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Years ago, a very devout people executed a revolution and overthrew a tyrant. As a matter of strategy, those revolutionaries held onto a handful of the tyrant’s foreign allies who were in that country during the upheaval, in that some of their country’s wealth was held in the hostages’ homeland. The hostages’ countrymen, far mightier than the holy revolutionaries, mounted a rescue.
But a miracle crushed that rescue attempt. Some are taught that God defended the holy revolutionaries with a violent sandstorm and other favors. In the end, Operation Eagle Claw failed. Eight American servicemembers were killed. The hostages remained imprisoned. And Ayatollah Khomeini praised God for divine intervention.
It’s the sort of disgusting praise that was likely repeated after last week’s horrific helicopter crash in Afghanistan, presumably at the hands of the Taliban. Some of those heroic Navy Seals who helped rid the world of Osama bin Laden were on that helicopter. Everything, from a Taliban perspective, is God’s work, and there’s no doubting this was seen as such.
”We believe that America is in a state of crisis. Not just politically, financially or morally, but because we are a nation that has not honored God in our successes or humbly called on Him in our struggles.
”According to the Bible, the answer to a nation in such crisis is to gather in humility and repentance and ask God to intervene. The Response will be a historic gathering of people from across the nation to pray and fast for America.”
As a gay man, The Response could disturb me for some of its notoriously homophobic associates. There’s Don Wildmon, founder of the American Family Association, leading the boycott against Home Depot for what it terms promotion of ”the homosexual agenda.” And James and Shirley ”Focus on the Family” Dobson. Don’t forget the nauseating Tony Perkins, president of the Family Research Council, which will send you a free copy of The Top Ten Myths about Homosexuality. (Hint: They don’t agree with Lady Gaga.)
The Response does not leave me seething because I am gay, though it could. It has me seething because I am an American.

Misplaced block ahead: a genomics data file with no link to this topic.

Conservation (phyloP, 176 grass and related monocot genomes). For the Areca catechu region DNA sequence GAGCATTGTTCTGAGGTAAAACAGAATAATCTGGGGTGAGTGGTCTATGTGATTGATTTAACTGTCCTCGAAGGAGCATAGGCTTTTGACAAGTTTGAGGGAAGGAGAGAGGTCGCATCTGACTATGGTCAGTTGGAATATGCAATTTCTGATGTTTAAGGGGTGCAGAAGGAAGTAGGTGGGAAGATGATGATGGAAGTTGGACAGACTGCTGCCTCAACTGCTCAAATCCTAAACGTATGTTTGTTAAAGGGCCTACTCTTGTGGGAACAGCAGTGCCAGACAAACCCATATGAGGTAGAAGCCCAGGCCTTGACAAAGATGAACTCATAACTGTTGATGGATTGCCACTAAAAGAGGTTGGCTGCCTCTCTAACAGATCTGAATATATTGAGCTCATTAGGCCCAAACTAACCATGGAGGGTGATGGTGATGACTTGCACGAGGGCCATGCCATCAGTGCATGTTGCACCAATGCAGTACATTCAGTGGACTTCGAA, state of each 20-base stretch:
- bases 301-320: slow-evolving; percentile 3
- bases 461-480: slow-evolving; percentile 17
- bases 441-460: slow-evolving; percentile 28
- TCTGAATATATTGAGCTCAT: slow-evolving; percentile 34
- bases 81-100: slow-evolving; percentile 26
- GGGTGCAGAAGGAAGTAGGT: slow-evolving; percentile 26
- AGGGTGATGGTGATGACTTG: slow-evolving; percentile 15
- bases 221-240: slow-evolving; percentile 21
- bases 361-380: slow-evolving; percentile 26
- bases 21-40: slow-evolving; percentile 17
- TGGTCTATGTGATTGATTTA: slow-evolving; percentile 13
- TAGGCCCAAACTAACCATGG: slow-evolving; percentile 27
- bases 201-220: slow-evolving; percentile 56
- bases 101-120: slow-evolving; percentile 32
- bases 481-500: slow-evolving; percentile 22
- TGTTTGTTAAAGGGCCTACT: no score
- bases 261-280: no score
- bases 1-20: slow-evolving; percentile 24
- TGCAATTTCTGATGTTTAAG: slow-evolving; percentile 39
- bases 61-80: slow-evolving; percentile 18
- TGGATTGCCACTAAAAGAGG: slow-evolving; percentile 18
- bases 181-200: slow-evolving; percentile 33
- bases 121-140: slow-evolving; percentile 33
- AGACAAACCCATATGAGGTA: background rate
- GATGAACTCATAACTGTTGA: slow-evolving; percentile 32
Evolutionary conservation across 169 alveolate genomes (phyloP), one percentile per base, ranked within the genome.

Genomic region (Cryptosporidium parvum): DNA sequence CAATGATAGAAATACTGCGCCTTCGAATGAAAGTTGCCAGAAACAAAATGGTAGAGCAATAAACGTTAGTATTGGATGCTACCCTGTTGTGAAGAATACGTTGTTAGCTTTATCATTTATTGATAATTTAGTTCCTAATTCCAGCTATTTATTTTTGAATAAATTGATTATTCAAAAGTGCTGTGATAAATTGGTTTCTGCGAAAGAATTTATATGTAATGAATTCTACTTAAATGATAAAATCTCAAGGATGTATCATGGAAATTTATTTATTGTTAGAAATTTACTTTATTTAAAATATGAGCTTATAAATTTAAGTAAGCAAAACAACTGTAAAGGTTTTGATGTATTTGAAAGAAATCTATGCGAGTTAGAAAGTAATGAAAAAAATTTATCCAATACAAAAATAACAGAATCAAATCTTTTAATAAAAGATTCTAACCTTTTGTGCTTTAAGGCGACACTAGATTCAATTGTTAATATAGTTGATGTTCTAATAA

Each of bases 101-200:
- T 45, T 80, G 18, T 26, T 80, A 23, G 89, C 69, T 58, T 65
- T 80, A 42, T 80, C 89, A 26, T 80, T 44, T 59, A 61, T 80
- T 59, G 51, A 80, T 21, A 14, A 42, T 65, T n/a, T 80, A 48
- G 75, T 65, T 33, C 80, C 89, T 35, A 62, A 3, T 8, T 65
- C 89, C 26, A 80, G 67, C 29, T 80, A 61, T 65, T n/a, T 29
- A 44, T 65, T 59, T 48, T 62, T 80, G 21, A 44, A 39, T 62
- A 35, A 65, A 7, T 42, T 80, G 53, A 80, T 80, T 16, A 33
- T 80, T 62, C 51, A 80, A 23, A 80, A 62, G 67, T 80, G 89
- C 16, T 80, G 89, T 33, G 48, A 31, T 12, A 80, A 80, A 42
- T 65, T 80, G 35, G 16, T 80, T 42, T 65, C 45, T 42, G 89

Whatever the long-dead Khomeini or the Taliban believe, I know God is not on their side. If I’m wrong, so be it. I will spend eternity in some far-right Islamic hell. Better that than believe that whatever God is or isn’t, such an entity would use omnipotence to kill those would-be rescuers or to destroy that helicopter in Afghanistan.
In that vein, I say shame on The Response for saying that could be exactly the case. For saying that there is a God who would favor one country over another; a God who would consider an entire nation worthy or not of blessing.
Perry is right that our nation is in crisis. But he and his Response crowd are irresponsible and lazy to turn to God to help the economy, fiddle with elections, or otherwise dirty his or her hands with manmade problems. The messes in our country are ours to fix, not God’s.
I am not religious, and I don’t claim to have any definitive answers beyond the three dimensions before me. I wholeheartedly respect those who pray in order to commune with some higher power, to find peace or better grasp their place in existence. But for inheritors of our revolutionary, progressive experiment in democracy to pester the absolute entity in the universe for a holy bailout because they are otherwise throwing in the towel is offensive. They’ve got more in common with the Taliban than with the founding fathers.
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